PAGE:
Painting a room, the basics
Want to redecorate your room but have fallen at the first hurdle? It can be bewildering walking down the paint isle at the local DIY store. But don’t worry here are some very basic tips to help get you started…
Basic things you need to know about painting a room.
You’ll need 2 different types of paint for repainting a room. One for walls and ceiling and the other for the woodwork (that’s anything in the room that is fixed in place and made of wood).
Paint for walls is usually called emulsion. It has a water base so you can dilute it with water if it is too thick. This also means you can wash everything at the end of the job in water.
Paint for woodwork is different, it’s tougher… if you think about it, the woodwork has to take quite a few knocks.
Now you’ll need to decide if you want oil based or water based acrylic wood paint. The oil based paint means you will need to buy some white spirit to thin the paint and wash out brushes with when finished. Water alone will not clean the oil paint from your brushes. Water based acrylic wood work paint can be thinned with water and you can clean up with water.
All or nearly all paints in the DIY isle will come with a choice of finishes. This is talking about the scale of shine on the finished paintwork, depending on how shiny you want the finish you will choose between: flat matt, eggshell, satin or gloss.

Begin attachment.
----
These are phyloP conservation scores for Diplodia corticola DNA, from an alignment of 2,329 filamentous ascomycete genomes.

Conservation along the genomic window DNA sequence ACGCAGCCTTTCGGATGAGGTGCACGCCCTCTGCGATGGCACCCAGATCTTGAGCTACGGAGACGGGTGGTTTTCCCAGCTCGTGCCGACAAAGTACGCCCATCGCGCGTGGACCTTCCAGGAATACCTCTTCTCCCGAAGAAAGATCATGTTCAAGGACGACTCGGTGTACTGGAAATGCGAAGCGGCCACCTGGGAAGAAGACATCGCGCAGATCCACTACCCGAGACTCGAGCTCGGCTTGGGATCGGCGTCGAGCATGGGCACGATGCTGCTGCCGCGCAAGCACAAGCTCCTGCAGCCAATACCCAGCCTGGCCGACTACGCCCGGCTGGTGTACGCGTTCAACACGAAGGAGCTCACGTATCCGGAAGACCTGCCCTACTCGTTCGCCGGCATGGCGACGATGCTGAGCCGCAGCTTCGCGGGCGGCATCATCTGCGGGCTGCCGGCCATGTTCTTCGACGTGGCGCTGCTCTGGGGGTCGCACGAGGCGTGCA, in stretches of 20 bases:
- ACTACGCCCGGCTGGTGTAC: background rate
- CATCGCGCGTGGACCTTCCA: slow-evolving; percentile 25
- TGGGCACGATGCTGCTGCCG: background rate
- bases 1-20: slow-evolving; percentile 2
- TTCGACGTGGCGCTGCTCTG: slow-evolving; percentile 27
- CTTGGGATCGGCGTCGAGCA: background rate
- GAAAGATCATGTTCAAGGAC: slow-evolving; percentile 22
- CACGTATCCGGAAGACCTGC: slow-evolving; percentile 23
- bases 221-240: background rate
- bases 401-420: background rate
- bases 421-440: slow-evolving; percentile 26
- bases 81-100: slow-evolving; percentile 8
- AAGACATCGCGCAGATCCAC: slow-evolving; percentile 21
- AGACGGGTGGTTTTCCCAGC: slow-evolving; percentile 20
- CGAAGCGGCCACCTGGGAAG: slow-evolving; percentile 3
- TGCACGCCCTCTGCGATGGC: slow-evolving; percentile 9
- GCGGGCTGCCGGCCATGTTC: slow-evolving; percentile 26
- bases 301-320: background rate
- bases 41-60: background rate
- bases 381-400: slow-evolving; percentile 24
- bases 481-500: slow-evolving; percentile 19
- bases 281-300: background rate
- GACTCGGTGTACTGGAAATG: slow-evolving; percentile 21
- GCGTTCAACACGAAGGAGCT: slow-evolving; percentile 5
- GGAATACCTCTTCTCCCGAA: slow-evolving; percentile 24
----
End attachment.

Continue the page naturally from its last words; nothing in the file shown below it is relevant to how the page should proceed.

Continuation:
Make sure when you’ve chosen the right colour and size of tin that you also make sure to pick up the tin with the sheen that you want. It’s so easy to pick up the wrong one and only realise when it’s dried on the wall that you have actually got shiny walls and not the on-trend flat matt walls you were after.
Tips for when you’re actually painting:
- Make sure you cover all surfaces that you don’t want to paint or get splatters on, i.e. furniture, carpets and/or light switches (you can buy dust-sheets from any DIY store)
- Have a window in the room open so you don’t inhale too much of the fumes, and to allow the paint to dry quicker
- Use masking tape to cover up the skirting/architrave to avoid getting paint spatters or going over the lines, you can also use the tape to paint straight lines
- If you’re painting woodwork, make sure holes are filled in, and rough surfaces are sanded down (you can buy sand paper from any DIY store)
- A roller is best for large surfaces, and an extended roller will be easier to use if you’re painting the ceiling